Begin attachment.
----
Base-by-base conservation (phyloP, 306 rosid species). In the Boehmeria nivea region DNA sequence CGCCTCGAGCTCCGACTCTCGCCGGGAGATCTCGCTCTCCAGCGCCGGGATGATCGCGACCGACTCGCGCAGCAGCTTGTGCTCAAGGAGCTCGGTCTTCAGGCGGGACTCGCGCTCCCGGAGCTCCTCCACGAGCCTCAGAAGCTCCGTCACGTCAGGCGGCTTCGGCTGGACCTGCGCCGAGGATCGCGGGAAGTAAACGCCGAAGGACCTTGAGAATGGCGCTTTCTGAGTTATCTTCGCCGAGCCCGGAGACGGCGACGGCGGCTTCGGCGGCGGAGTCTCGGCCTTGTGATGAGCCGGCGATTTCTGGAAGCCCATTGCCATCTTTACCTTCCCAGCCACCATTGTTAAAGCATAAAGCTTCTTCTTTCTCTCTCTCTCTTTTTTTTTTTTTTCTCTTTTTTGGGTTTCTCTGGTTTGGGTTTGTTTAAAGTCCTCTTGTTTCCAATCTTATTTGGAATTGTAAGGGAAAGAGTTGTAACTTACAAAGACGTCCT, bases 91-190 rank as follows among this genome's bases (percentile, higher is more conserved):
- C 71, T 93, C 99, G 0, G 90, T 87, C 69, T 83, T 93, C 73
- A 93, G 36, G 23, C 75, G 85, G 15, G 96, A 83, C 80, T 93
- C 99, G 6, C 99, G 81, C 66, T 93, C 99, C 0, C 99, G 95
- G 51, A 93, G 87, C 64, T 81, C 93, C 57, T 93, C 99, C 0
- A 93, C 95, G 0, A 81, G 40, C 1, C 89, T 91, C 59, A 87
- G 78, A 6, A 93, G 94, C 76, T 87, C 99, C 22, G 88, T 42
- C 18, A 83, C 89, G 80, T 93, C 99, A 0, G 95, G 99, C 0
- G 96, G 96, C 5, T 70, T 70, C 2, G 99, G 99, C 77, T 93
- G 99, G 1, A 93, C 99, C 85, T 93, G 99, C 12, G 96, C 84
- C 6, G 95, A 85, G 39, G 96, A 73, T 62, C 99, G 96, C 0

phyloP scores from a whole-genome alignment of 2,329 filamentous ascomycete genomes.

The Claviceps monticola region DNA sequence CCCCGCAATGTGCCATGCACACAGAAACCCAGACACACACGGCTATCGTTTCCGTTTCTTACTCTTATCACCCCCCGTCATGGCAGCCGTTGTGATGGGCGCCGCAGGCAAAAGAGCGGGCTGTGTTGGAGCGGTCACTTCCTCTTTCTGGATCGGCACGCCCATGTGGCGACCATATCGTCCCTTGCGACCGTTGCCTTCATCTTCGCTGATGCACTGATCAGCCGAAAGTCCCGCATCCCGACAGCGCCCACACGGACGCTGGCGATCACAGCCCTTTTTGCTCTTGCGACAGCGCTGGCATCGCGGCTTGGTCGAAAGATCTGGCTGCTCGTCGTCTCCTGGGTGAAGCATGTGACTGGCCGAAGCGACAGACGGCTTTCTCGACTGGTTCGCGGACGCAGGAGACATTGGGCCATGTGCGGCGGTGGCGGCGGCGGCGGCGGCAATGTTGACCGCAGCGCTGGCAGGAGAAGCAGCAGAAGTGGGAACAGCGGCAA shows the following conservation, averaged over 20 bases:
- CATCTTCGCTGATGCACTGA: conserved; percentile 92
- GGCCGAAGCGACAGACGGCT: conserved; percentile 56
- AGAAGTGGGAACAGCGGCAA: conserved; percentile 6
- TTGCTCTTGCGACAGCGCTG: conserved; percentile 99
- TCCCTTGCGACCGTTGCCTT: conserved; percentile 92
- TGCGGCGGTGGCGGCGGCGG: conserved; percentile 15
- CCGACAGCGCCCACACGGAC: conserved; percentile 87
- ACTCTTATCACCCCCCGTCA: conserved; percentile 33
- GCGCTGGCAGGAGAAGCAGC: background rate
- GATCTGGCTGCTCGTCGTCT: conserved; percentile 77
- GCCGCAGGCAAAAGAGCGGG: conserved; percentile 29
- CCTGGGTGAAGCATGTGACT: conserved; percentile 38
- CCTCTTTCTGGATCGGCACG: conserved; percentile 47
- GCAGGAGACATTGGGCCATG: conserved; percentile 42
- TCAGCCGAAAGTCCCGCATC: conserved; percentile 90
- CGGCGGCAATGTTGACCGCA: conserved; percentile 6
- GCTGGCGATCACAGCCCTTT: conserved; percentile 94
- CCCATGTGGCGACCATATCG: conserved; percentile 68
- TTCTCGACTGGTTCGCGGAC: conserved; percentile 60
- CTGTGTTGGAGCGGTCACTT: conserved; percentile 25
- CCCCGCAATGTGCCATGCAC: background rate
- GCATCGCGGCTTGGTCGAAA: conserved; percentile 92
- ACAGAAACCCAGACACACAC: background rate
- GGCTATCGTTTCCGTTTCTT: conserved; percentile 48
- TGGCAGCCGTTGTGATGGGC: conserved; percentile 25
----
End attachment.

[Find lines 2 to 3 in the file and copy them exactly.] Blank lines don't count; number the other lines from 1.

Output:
- C 71, T 93, C 99, G 0, G 90, T 87, C 69, T 83, T 93, C 73
- A 93, G 36, G 23, C 75, G 85, G 15, G 96, A 83, C 80, T 93